Gingrich, a hawkish Republican not known for his sensitivity on civil rights, said white Americans "instinctively underestimate the level of discrimination and the level of additional risk" facing black Americans today.
"I think sometimes for whites, it's hard to appreciate how real that is and how it's an every day danger", Gingrich said.
Gingrich said that the USA had "come a fair distance" with regard to civil rights, but that he believed it had "stalled out on the cultural, economic, practical progress we needed".
Gingrich is speaking the truth - black people are more likely to be killed by cops than whites, and oftentimes this reality is frustratingly hard for white people to grasp.
"We've come a fair distance - we have a black mayor of Atlanta, and have had a series of them", added Gingrich, who spent his high school years in a segregated part of Georgia.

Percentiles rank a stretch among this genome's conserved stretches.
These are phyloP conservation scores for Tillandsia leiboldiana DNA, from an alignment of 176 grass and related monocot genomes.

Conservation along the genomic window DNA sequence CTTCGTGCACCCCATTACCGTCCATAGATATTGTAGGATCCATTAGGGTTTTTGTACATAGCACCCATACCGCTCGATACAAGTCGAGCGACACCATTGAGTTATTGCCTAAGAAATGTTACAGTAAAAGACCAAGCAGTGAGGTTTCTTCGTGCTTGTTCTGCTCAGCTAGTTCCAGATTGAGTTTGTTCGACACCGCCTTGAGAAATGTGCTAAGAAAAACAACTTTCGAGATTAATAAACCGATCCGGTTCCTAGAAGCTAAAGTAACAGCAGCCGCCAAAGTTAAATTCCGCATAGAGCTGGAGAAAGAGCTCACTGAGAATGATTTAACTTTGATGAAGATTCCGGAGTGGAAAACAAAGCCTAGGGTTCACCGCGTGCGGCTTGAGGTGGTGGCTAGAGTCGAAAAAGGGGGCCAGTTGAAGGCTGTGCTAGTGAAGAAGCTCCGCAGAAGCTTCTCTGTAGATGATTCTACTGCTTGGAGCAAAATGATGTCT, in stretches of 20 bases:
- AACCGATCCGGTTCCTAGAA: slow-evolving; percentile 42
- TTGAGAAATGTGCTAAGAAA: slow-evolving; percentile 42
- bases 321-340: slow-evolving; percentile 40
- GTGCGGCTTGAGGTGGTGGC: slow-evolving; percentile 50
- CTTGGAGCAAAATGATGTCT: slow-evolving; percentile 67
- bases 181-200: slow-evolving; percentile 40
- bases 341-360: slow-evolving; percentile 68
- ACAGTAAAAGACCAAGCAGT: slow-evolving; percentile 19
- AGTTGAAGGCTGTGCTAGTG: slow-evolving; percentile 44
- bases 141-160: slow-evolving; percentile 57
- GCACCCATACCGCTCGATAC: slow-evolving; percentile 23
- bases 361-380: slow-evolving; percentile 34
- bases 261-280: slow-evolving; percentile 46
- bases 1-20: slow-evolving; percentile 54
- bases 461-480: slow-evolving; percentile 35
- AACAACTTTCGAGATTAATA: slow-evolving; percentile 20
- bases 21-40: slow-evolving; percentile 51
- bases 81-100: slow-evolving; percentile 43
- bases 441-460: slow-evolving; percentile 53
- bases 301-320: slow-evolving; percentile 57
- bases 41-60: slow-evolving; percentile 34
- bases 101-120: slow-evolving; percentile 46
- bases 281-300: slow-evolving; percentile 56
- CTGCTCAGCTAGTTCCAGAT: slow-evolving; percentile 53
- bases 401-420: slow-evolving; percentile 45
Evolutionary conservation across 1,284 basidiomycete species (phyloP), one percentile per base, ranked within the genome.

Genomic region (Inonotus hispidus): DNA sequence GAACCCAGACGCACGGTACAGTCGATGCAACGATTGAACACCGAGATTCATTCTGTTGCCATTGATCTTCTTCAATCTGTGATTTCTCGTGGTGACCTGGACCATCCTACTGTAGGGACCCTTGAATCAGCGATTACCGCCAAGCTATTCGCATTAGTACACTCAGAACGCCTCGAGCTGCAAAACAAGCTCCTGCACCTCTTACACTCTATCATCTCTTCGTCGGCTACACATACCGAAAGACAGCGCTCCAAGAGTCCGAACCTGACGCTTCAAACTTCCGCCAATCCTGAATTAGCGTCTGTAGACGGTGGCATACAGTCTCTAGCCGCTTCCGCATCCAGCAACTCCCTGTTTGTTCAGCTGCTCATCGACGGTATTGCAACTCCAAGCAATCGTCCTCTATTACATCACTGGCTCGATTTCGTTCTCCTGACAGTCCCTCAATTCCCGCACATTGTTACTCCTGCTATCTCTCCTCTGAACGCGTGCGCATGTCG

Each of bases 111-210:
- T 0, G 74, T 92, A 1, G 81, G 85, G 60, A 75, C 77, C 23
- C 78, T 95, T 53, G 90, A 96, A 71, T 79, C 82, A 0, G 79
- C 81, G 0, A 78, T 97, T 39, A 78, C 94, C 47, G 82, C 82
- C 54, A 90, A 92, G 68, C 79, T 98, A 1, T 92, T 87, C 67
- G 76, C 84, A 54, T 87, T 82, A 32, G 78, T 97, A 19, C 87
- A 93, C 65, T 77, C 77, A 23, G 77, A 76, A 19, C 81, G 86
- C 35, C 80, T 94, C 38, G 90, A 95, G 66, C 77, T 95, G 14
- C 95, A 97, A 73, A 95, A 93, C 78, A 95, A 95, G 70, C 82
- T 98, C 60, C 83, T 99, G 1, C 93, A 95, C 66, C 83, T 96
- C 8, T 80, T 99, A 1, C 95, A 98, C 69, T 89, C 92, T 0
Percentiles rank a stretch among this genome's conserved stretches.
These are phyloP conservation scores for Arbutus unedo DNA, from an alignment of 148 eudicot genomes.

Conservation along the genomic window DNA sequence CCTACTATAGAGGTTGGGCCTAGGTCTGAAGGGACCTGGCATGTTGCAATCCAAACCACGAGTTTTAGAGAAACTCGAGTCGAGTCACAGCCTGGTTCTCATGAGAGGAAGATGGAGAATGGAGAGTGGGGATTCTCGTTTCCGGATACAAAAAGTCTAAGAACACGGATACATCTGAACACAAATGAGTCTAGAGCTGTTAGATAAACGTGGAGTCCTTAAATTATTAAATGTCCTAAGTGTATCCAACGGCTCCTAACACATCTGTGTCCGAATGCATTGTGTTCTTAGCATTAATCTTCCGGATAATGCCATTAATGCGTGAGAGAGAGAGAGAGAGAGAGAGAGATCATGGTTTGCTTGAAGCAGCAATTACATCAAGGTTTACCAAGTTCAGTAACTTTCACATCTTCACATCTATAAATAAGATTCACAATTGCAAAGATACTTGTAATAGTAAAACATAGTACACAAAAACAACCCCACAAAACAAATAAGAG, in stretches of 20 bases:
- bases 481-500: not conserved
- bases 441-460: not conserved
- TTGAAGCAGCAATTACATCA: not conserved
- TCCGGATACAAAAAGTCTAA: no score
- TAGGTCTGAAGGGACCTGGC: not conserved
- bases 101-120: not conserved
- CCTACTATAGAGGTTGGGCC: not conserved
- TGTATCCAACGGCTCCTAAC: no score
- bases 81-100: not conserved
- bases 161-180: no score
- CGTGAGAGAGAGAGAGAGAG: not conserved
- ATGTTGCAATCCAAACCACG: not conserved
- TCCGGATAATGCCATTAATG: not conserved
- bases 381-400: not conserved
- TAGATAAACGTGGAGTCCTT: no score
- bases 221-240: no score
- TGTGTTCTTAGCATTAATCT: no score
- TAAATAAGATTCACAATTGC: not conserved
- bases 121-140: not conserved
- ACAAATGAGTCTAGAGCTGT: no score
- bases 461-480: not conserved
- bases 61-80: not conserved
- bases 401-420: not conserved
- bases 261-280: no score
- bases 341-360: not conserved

"Nobody is pointing to the fact that you have two groups in the country that actually are having a similar experience, and they actually at the end of the day have more solidarity because of it", Jones said before he compared the man who ambushed Dallas police officers Thursday night to the 21-year-old who shot a group of black churchgoers in SC in 2015. And it's going to require us as a people to have the courage to face reality that we need to change things so that people can get jobs, they can get educated, they can have a better future, they don't need to feel alienated. "The fact is that there are communities in America that are telling us they fear interacting with local law enforcement".
Black and white Americans "should start talking to each other instead of getting in their respective corners and throwing hand grenades at each other", he continued.
Jones said it was a signal of division in the country if one grew emotional this week over video of a black man bleeding out in a auto but not over news of police officers killed, or vice-versa. "And we ought to challenge the Hillary Clintons and the Bernie Sanderses to say that American lives matter". "I don't want to rush to judgment on either the Baton Rouge shooting or the Falcon Heights shooting, but based upon what we have seen, they look bad".